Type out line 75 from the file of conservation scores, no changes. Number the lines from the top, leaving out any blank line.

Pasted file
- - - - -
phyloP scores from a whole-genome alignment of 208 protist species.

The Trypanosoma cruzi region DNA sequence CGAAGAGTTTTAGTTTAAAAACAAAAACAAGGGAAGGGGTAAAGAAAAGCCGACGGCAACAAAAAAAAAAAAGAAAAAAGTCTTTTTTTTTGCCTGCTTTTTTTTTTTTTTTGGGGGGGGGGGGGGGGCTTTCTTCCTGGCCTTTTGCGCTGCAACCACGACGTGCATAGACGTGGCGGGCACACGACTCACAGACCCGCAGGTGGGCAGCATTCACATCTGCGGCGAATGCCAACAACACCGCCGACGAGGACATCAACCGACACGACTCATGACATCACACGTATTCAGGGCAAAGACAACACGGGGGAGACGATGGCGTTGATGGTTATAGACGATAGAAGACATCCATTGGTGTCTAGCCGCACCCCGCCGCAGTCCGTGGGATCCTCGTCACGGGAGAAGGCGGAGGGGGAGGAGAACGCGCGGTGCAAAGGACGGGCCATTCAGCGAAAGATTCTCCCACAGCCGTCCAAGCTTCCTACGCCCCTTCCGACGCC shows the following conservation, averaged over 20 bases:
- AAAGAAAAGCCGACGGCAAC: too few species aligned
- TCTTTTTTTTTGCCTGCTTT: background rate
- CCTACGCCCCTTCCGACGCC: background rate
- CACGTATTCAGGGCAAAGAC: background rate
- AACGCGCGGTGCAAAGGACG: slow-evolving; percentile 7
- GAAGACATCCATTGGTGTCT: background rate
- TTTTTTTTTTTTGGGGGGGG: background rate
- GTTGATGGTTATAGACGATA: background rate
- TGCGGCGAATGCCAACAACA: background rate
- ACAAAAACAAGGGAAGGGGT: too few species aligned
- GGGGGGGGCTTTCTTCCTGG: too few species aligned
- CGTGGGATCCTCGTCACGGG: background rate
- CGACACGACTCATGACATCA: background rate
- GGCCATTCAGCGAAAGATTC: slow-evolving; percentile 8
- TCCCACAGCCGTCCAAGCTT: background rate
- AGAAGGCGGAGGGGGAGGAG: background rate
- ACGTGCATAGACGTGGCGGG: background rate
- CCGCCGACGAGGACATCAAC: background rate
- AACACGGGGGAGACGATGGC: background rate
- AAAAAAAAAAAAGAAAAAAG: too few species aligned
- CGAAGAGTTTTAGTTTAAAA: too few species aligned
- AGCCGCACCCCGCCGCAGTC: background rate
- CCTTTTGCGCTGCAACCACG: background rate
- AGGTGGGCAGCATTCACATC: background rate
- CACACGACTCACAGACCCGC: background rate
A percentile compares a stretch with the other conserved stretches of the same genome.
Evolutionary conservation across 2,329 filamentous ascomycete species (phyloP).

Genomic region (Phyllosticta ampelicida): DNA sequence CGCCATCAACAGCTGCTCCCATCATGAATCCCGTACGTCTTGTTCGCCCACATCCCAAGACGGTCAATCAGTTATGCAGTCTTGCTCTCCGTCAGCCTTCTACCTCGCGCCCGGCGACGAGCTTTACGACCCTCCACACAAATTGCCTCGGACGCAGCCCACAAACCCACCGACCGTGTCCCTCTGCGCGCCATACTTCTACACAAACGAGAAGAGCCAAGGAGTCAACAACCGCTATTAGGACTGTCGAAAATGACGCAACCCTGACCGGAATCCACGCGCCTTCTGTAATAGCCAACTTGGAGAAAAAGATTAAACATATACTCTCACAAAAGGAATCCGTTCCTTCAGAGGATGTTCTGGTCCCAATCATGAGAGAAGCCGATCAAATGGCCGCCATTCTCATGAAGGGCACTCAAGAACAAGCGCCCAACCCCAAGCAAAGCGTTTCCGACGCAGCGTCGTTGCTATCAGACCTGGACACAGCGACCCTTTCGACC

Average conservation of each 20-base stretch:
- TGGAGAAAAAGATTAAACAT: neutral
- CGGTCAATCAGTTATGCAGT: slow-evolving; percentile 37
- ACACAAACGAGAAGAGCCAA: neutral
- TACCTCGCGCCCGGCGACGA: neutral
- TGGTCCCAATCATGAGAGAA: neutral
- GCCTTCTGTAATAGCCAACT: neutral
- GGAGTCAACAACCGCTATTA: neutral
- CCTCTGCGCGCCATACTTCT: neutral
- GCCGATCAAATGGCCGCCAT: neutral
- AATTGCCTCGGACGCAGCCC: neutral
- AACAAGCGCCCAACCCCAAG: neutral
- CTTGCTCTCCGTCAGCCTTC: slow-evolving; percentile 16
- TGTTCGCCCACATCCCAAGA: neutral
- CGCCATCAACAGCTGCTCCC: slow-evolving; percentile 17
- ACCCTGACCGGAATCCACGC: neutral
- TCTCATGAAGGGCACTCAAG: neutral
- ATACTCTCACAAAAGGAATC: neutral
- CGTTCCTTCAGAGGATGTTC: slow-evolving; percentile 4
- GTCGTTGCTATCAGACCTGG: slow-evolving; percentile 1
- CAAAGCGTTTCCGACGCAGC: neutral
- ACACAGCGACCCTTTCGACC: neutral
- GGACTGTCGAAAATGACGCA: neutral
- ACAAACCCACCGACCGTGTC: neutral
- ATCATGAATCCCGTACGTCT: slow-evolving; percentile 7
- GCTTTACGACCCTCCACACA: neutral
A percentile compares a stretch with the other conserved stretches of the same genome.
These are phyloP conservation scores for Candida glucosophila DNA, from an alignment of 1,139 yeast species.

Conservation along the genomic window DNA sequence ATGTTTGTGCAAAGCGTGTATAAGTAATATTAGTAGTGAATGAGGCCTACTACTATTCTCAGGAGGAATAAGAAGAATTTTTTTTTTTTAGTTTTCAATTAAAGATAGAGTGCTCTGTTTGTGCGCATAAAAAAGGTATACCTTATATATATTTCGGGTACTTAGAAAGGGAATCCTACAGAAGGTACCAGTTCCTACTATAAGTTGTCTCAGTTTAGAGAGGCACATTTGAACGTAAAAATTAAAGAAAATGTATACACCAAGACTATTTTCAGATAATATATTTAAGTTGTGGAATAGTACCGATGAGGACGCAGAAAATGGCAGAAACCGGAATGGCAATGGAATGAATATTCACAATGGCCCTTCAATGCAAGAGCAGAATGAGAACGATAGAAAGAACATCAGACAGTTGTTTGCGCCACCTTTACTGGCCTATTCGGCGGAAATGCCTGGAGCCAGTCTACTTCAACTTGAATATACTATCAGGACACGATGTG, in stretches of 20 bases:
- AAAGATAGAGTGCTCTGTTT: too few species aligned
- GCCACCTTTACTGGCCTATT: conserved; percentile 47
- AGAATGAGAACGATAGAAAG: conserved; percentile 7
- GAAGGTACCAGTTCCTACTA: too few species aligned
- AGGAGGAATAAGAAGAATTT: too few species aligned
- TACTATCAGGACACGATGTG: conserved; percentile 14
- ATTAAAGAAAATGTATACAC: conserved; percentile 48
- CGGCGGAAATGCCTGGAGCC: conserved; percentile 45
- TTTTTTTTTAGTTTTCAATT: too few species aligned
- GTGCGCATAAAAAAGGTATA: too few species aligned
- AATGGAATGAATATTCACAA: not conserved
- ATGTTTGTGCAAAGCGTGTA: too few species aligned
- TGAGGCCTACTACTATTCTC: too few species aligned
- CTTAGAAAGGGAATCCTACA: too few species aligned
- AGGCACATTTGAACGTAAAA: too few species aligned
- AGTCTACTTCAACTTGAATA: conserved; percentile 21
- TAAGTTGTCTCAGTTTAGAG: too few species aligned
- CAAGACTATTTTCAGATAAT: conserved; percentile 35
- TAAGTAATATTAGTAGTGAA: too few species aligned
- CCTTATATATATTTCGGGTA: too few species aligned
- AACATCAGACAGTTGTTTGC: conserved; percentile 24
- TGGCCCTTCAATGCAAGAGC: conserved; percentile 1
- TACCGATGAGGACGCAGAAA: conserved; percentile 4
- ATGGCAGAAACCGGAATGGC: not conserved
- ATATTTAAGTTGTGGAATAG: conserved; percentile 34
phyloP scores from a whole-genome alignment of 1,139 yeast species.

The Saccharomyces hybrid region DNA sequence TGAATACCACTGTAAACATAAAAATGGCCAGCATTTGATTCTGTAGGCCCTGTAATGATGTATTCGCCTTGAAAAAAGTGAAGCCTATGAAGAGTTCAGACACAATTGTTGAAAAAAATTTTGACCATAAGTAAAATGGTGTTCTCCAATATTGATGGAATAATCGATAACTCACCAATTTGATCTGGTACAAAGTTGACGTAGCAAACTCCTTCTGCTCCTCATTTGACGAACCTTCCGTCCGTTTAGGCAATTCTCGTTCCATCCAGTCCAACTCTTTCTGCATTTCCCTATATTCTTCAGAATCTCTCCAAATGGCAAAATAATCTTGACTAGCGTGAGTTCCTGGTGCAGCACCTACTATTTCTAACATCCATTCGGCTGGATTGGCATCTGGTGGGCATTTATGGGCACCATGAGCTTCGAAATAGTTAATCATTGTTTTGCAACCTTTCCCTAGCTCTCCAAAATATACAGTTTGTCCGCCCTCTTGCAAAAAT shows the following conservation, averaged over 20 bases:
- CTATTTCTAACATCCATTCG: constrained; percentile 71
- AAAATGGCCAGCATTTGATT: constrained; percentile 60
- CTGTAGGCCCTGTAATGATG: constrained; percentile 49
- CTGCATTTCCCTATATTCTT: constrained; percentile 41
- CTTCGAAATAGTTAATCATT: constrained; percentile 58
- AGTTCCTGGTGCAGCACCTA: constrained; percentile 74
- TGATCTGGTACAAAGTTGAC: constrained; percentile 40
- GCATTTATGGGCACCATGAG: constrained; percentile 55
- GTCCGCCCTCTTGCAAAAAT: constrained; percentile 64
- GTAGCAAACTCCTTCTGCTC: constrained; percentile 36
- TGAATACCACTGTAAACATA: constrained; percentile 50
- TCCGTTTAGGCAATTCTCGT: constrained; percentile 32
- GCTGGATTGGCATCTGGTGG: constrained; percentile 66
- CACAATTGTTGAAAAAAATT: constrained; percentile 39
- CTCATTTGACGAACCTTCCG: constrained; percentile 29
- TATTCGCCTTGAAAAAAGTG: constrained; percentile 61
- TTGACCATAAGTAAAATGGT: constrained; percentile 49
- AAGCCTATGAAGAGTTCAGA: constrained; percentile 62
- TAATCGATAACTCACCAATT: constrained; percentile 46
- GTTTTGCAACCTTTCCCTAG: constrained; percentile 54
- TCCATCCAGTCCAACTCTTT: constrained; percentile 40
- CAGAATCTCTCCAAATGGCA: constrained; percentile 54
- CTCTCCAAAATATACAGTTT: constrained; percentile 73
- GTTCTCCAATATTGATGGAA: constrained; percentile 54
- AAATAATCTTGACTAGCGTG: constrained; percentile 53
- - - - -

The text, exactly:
- AGTCTACTTCAACTTGAATA: conserved; percentile 21